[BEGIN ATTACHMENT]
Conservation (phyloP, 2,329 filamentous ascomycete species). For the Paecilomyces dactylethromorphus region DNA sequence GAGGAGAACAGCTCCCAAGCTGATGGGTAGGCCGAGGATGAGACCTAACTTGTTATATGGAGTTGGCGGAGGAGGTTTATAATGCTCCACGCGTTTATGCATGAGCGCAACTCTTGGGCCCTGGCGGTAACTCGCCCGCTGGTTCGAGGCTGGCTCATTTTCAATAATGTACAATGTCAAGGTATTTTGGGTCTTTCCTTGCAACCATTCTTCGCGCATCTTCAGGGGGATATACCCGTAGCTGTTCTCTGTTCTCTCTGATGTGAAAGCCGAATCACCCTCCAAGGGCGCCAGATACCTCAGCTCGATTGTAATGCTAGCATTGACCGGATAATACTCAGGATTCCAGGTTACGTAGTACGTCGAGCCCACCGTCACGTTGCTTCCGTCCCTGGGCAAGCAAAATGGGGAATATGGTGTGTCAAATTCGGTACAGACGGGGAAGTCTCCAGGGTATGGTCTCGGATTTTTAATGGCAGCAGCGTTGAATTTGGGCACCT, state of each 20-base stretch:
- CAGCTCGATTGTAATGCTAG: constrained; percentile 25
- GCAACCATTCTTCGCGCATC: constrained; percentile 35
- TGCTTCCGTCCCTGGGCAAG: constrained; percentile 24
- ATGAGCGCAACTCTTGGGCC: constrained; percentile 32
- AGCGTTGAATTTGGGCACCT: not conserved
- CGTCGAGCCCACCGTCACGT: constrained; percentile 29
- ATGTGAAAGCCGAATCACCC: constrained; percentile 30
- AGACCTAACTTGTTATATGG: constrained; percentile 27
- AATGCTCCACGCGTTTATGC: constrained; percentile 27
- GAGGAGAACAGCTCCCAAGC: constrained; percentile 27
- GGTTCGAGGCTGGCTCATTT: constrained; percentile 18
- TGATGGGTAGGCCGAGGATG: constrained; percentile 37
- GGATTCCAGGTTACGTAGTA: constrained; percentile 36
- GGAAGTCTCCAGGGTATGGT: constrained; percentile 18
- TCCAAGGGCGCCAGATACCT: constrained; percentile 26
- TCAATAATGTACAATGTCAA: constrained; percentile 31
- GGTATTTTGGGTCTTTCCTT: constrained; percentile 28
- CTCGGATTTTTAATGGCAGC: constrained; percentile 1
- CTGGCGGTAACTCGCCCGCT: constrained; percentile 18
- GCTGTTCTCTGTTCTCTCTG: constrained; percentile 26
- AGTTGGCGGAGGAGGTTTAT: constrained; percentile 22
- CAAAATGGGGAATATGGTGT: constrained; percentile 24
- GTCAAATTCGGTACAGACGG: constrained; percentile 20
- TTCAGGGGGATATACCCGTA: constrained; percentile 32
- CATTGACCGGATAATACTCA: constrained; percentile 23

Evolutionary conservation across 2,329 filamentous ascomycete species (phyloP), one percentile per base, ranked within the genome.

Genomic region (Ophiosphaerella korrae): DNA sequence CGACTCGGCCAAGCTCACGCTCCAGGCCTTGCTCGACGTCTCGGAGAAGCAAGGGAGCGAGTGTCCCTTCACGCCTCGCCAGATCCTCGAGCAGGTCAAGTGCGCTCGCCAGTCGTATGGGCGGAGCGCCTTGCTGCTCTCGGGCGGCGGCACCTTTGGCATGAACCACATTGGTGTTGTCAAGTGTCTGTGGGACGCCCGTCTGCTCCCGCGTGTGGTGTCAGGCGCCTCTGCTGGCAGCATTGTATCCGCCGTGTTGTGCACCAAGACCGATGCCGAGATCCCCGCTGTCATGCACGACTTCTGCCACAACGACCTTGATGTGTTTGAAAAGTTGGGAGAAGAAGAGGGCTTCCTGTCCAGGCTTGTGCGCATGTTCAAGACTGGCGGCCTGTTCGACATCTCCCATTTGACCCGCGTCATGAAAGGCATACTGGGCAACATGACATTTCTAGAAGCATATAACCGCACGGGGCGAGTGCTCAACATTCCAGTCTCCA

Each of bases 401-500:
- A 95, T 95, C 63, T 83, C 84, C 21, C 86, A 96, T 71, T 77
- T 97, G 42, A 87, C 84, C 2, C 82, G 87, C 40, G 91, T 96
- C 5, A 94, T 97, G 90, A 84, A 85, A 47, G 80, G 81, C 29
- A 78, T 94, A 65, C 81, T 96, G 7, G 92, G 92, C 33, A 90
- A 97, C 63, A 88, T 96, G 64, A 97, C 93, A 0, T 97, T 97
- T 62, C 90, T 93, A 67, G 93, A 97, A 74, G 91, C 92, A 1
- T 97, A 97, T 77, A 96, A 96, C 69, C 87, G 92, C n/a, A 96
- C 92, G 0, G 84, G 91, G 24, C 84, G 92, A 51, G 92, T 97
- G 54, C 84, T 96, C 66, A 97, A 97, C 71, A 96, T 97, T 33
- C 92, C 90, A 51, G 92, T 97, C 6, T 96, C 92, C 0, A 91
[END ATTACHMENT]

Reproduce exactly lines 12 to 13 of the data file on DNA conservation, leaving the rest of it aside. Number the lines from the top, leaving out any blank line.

- GGTTCGAGGCTGGCTCATTT: constrained; percentile 18
- TGATGGGTAGGCCGAGGATG: constrained; percentile 37